2011 Pétrus, Pomerol (Pre-Arrival)

SKU #1091039 97 points Wine Enthusiast

 **Cellar Selection** This extravagantly perfumed wine has great juicy, ripe fruits. The tannic structure is almost secondary in the welter of ripe fruits, but it is enough to promise aging. Acidity and rich fruitiness partner each other to give a wine that is both fresh and powerful. Drink from 2020.  (6/ 2014)

95 points James Suckling

 This is tight and firm, with blueberry and blackberry character, and hints of sweet tobacco. Some wet earth, too. Black olives. Full body and very tight, with ultra-fine tannins and a fresh finish. Powerful and muscular. Try after 2023.  (1/ 2014)

95 points Robert Parker's Wine Advocate

 A dense ruby/purple-tinged color and restrained but intriguing aromas of kirsch, raspberry jam, wood spice, and mulberries are found in this full-bodied Petrus. An undeniable success in 2011, it is rich, layered and pure with light to moderate tannin, but seems slightly less muscular and tannic compared to its stablemate, Trotanoy. Forget it for a few years and drink it over the following 25 years. Made from 100% Merlot, it tips the scales at 13.5% alcohol. In short, it is typically open-knit and already showing very well. This is quite opulent.  (4/ 2014)

92-94 points Stephen Tanzer's International Wine Cellar

 (100% Merlot): Opaque ruby. Reticent nose is less aromatically explosive than usual at this early stage but still offers great depth of pure cassis, violet and coffees aromas. Then very elegant on the palate, with rich, ripe but tightly wound cassis and chocolately flavors nicely framed by silky tannins. Finishes lively, floral and long. Considering its concentration and density, this is an almost charming Petrus.  (5/ 2012)

91 points Wine Spectator

 This sports sweet spice, bitter cherry and light briar notes, with lively, pebbly tannins guiding the finish. Slightly high-pitched notes of blood orange and red currant fill in as well. Delivers range and length, yet lacks the depth of the top wines in this vintage. Best from 2015 through 2025.  (3/ 2014)

Jancis Robinson

 Harvested 12-22 September, a week earlier than in 2010. 'We were very gentle in 2011', says Olivier Berrouet, since small berries meant that the tannins were actually higher than in 2010 and less ripe (lack of sunshine), so they wanted to extract the tannins earlier, before the alcohol started to climb, leading to the extraction of tougher tannins. The acidity very slightly higher, the alcohol lower. It could evolve to be like the 2001. Deep glossy dark crimson. Warm, restrained hedgerow fruit, a little biscuity note, a little spicy. Really tangy and so full of energy and life, the fruit sings. Very expressive and the oak firmly in the back seat. Juicy and soft at the front and mid palate, though there is a density under there, a firm foundation, an underground concentration. Very very long and real volume building in the mouth. Builds and builds in the mouth. Caressing and long. 18.5/20 points. Drink 2022-2040.  (4/ 2012)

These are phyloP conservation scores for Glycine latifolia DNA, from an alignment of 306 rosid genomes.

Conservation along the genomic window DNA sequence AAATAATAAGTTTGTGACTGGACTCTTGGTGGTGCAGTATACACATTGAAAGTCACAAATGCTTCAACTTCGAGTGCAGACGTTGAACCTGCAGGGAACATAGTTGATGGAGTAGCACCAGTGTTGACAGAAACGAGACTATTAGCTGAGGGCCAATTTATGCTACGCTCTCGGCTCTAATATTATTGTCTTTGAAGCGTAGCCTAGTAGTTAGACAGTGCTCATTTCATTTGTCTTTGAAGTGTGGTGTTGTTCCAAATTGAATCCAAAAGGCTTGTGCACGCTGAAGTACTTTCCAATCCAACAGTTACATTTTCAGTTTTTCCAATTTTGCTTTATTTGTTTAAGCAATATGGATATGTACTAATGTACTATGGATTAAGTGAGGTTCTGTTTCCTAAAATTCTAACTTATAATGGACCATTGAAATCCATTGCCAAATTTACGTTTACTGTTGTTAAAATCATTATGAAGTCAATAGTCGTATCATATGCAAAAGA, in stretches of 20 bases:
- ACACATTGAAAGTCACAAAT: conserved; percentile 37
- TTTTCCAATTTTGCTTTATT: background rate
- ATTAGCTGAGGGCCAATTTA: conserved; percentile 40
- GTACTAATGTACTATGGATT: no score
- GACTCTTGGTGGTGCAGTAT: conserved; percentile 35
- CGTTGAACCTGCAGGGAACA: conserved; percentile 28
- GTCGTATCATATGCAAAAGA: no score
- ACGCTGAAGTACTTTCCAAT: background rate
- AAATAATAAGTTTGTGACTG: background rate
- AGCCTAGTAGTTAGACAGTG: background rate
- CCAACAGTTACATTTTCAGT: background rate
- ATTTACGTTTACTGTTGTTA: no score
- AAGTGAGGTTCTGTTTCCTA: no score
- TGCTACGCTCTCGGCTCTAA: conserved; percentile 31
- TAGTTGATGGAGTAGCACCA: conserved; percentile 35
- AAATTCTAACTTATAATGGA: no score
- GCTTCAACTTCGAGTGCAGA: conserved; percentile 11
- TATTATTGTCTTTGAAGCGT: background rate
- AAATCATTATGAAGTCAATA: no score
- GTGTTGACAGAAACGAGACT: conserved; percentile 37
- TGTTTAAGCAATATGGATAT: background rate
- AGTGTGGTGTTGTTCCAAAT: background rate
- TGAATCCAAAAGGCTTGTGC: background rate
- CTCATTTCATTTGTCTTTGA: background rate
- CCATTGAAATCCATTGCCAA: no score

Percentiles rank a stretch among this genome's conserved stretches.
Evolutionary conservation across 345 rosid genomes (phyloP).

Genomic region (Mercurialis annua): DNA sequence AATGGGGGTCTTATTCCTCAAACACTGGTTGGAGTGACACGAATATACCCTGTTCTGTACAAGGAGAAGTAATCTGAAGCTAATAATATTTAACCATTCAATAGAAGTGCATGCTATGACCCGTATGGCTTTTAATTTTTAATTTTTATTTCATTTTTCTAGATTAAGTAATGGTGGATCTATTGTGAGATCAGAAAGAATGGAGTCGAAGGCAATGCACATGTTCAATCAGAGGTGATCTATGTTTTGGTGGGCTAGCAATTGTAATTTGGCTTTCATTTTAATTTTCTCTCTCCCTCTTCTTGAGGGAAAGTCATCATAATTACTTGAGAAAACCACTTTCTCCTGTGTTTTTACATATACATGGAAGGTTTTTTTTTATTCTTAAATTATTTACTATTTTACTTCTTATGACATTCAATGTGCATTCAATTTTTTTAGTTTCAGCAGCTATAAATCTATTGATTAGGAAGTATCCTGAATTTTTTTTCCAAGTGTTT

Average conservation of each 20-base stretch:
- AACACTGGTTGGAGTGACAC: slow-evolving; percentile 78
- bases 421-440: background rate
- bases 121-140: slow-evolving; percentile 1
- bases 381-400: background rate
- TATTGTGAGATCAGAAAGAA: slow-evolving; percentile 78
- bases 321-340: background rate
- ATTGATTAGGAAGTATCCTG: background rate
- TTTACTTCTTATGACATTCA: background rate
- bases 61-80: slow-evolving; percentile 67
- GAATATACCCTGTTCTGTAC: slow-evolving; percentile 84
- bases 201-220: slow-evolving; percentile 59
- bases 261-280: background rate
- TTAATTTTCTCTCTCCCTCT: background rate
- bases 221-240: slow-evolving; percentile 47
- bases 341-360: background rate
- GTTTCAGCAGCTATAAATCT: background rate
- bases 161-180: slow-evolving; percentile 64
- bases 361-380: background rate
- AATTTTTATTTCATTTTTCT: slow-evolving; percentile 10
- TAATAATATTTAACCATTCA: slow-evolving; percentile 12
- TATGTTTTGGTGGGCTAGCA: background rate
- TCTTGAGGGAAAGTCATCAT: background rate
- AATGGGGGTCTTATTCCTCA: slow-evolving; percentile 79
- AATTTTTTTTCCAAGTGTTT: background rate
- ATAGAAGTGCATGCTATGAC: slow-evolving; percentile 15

K&L Notes

** Tons of spice on the palate. Blackberry jam. Good mid-palate, with lots of round tannins that are covered by the fruit.

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By: Trey Beffa |  K&L Staff Member  |  Review Date: 6/12/2013  | Send Email
Tons of red currant and black berry aromas. Very creamy texture, sweet mocha flavor and extremely pure and crisp fruit. Melts in your mouth, and then the tannins - big, but ripe - come through.

Additional Information:

Varietal:

Merlot

- A very popular red grape variety found in the great wines of St. Emilion and Pomerol. It is the most planted variety in Bordeaux, and it has also become an extremely fashionable red in many regions including California. Although it has a reputation to be smooth, and easy to drink when young, Merlot is also capable of producing extremely intense wines as well. It is often used as a blending agent with Cabernet Sauvignon.
Country:

France

- When it comes to wine, France stands alone. No other country can beat it in terms of quality and diversity. And while many of its Region, Bordeaux, Burgundy and Champagne most obviously, produce wine as rare, as sought-after and nearly as expensive as gold, there are just as many obscurities and values to be had from little known appellations throughout the country. To learn everything there is to know about French wine would take a lifetime. To understand and appreciate French wine, one only has to begin tasting them. Click for a list of bestselling items from all of France.
Sub-Region:

Bordeaux

- View our bestselling Bordeaux.
Specific Appellation:

Pomerol